Solo practice, finally

I’ve had to cancel one or two other solo flights since my XC. I’ve canceled so many in the last two months that I’ve lost count. I think it’s about ten… every one of them due to wind. One of them I canceled after getting to the airport and finding the wind was much higher than predicted. At least that day was nice enough for a motorcycle ride, so it wasn’t a total bust.

Today, however, it was mostly clear with some clouds at around 10,000 feet and the wind was not bad enough to keep me from flying. Sanford was reporting calm, but I now know that’s hardly a reliable indication of reality. Surrounding airports reported some wind out of the northwest, but even those weren’t over club maximums, so I was finally ready to get some solo practice.

I was in 40B. Since my last “calm” wind flight didn’t work out so well, I made a lap around the pattern to make sure this wouldn’t be a repeat. It wasn’t. It was a little turbulent, but not as bad as during my XC and I didn’t have any problems keeping on course. There was enough of a crosswind to require a side slip on landing, and that went very well. I touched down smoothly on the left main gear first, making for a great start.

After that touch and go, I climbed out and headed west to the practice area to work on steep turns and turns around a point. I also planned on going to Siler City for some short and soft field landing practice.

After reaching and leveling out at 2500 feet, getting up to 100 knots and leaning the mixture, I heard a disturbing sound… a muffled pop, followed by a continuous loud air noise. It didn’t take too long to figure out that the right door had popped open. It has opened several times on Gene, but never during solo. I specifically opened and slammed the door shut during preflight to make sure it wouldn’t do that. So much for that. Not panicking, I put my papers on the floor so they wouldn’t get blown out, even though the door was barely open. I tried to push it open and slam it shut, but to my surprise, I couldn’t open it more than about an inch. I guess 100 knots of wind was too much. I slowed down and trimmed to fly level at about 65 knots so I could try again. I spent about two minutes trying to open and slam that stupid door to get it to stay. Every time I closed it, I gave it a slight bang to check it, but it opened every time. I finally gave it one last slam and decided to just leave it at that. It didn’t open on me again, but it irks me that the club doesn’t fix that.

The door being open isn’t really dangerous itself. It makes it noisy in the cabin, but as I discovered, the wind will keep it pretty well shut and the people are strapped in. It would be impossible to accidentally fall out. However, it was a distraction, and any distraction could lead to other bad things. I think I’ll bring this up to the powers that be. I don’t want to have to explain to my already nervous passengers… “Oh, your door might open in flight, but don’t worry…” 40B isn’t so much my favorite anymore.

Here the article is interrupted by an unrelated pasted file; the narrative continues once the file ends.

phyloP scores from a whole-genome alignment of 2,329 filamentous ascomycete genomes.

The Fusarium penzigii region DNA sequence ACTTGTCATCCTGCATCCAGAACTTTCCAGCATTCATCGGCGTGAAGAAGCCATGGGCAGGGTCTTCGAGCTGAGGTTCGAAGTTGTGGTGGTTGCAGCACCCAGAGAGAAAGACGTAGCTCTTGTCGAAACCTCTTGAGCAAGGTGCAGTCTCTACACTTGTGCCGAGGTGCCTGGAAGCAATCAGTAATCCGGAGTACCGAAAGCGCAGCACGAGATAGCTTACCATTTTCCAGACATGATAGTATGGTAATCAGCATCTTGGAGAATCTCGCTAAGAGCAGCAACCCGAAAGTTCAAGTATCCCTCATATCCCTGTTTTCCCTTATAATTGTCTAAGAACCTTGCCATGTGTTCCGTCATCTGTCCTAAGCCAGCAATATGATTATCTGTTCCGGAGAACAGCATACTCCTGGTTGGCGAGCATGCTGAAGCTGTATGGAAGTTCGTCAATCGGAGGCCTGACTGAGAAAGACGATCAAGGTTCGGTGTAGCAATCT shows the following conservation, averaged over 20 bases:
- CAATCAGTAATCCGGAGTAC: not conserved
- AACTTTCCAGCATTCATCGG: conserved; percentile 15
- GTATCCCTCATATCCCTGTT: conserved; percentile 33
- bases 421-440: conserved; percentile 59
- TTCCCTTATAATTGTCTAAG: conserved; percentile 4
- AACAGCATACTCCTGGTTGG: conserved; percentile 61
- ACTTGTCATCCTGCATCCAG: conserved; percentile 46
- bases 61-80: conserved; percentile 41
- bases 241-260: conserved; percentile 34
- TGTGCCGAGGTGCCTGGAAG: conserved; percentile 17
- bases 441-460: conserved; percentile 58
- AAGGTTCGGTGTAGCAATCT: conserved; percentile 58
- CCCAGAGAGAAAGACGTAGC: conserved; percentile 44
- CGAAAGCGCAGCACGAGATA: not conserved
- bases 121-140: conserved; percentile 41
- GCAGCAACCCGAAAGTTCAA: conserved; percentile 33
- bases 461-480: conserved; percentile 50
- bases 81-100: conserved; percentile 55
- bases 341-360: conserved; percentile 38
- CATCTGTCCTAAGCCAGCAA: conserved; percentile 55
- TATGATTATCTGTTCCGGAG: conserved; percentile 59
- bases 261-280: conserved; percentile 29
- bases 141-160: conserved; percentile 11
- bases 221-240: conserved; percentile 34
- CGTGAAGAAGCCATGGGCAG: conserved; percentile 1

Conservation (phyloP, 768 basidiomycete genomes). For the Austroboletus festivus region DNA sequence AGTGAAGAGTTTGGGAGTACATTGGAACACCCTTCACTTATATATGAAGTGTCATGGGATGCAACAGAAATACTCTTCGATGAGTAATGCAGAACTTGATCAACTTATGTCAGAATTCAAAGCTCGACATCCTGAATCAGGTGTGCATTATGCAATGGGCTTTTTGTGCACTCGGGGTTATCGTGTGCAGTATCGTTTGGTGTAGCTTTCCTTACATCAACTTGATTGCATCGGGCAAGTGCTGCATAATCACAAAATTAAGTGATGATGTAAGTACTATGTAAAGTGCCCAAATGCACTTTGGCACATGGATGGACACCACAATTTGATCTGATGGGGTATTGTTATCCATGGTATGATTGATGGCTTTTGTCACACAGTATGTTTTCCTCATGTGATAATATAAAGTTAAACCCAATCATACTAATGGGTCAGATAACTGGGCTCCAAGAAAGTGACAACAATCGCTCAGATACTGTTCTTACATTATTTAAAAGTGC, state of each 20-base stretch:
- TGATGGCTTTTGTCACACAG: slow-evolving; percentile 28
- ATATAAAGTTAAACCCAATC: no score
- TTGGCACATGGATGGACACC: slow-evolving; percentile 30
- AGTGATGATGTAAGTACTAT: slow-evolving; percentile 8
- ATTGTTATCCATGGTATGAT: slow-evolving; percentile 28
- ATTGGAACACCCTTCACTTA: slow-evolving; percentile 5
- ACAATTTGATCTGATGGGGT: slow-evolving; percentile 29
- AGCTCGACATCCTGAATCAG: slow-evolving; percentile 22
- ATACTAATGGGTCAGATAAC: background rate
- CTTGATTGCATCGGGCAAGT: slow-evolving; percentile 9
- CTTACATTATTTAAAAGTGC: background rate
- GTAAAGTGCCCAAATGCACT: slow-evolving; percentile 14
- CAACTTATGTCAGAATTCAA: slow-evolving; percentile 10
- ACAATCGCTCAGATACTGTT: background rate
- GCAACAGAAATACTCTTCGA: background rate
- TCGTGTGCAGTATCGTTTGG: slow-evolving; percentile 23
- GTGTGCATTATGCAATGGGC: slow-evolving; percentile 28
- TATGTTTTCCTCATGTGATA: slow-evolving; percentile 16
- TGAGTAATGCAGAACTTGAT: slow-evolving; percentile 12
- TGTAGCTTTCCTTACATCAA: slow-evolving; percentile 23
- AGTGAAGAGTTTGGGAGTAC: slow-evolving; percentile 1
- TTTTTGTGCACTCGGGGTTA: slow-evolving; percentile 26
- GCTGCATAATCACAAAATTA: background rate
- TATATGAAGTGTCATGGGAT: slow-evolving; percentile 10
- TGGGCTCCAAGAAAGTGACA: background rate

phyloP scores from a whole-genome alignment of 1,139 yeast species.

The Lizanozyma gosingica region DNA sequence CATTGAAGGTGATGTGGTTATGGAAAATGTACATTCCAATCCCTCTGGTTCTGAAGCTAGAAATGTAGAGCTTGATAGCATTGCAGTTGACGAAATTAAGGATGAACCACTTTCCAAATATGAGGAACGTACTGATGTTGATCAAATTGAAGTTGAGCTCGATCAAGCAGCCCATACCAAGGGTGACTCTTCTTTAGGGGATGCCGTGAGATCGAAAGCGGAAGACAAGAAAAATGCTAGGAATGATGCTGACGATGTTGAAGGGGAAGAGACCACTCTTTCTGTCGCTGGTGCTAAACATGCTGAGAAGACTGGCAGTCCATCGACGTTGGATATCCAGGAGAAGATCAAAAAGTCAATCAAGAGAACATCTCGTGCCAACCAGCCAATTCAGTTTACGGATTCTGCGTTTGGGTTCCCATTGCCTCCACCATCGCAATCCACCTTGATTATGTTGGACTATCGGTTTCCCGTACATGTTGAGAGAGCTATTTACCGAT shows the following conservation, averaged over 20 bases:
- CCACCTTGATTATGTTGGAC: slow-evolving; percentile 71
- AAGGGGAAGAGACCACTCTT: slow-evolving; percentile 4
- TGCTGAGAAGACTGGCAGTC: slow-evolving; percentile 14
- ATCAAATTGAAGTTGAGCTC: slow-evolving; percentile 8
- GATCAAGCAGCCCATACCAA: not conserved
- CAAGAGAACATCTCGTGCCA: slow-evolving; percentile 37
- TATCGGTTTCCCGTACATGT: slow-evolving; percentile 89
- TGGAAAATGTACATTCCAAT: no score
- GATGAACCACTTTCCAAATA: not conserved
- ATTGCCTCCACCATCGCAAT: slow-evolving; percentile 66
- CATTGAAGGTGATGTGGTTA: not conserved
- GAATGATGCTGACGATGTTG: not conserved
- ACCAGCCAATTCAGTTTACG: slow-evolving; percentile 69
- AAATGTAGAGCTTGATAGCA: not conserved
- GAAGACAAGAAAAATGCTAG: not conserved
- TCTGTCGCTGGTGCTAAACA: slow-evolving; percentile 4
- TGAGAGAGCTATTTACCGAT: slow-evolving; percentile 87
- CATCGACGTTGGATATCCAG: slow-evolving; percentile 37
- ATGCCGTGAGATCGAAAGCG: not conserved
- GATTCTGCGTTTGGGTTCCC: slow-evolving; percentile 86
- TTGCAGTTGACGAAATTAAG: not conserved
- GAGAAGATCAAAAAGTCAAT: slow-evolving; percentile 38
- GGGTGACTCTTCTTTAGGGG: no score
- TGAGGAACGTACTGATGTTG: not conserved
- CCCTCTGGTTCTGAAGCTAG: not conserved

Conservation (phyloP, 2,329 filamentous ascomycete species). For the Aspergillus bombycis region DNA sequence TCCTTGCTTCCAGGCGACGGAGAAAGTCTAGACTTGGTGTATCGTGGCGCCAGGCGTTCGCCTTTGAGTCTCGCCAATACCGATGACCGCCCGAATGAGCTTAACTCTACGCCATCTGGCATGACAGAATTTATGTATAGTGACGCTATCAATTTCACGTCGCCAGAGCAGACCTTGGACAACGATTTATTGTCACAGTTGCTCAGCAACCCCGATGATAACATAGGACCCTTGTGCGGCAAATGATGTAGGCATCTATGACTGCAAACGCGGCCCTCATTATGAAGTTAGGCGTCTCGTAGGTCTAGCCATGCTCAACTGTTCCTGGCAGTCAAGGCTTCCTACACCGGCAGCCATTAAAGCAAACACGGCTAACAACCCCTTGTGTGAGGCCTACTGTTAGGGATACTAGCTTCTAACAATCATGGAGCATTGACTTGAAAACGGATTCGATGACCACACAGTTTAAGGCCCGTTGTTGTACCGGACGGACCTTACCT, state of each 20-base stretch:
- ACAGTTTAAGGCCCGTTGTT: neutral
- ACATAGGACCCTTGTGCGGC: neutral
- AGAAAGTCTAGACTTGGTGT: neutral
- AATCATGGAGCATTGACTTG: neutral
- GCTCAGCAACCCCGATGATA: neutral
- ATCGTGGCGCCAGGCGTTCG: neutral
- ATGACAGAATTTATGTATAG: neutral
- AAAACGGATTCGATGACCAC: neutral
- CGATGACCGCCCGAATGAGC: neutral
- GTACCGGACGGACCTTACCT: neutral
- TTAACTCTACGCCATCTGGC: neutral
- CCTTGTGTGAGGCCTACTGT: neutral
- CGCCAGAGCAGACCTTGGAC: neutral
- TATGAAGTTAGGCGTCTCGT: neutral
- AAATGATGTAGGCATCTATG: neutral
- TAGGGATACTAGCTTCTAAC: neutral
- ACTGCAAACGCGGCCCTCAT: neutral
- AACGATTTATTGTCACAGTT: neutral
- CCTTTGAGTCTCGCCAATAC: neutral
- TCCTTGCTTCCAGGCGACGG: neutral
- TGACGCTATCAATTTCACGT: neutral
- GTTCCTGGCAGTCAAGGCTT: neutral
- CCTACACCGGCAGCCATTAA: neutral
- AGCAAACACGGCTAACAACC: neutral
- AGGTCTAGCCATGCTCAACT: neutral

After that fiasco, I did a clearing turn and set up to work on steep turns. One to the left, one to the right, another to the left, another to the right. Wow. All four were within test standards; I didn’t lose/gain more than 100 feet and I finally rolled out right on the mark.

It was time to work on turns around a point for the first time since Gene showed me the procedure. It had been so long that I forgot some of the details. The wind seemed so inconsistent that I couldn’t figure out from which direction it was coming and thus didn’t know what direction to start the turn. I tried a few times to guess, but they didn’t work out at all. I think I need some more instruction on that one. Instead of wasting more time on it, I headed over to Siler City.

After flying around looking for points to turn around, I wasn’t sure exactly where I was. Visibility was very high, though, so I could see Sharon Harris and the 3M plants easily. I decided to try to find out exactly where I was by looking at my chart. I was crossing over power lines with a noticeable curve in them and found that on the chart. A look around and I found Siler City not too far to the west.

I called UNICOM, but got no response. No problem; the winds seem to favor runway 4, so 4 it was. A normal landing, touch and go, followed by a short field stop and go, a soft field touch and go, and then another short field touch and go. They all went pretty well; the plane sure drops fast with full flaps. I was satisfied, but I wish I’d had time for a few more rounds.

As I headed back to Sanford, I enjoyed the scenic route over Hwy 64 as I had before. About 10 miles out I heard a plethora of radio calls around Sanford. I’d never had so much traffic at once, at least not while solo. I think there were five planes total, not including myself, either taking off, landing, in the pattern, or approaching the airport. I paid close attention to where they were and called my location at 6 miles out. It worked out fine, though I did have to extend my downwind a little for someone on a straight in approach to runway 3. I’m feeling pretty comfortable with radio communications around non-towered airports. I know what to say, when to say it, and am able to create a visual image of where everyone is and what they’re doing. Sometimes pilots aren’t as clear as they could be, so I’ve tried to not be one of those.

I was running a little late (though nobody had the plane after me), so I had one last landing. I decided to do another short field landing and it went very well. I stopped short of taxiway E, which I believe is within test standards.

After 1.4 hours, I now have 46.9 total and 7.2 solo. I hope to get a few more of these in before my night dual XC.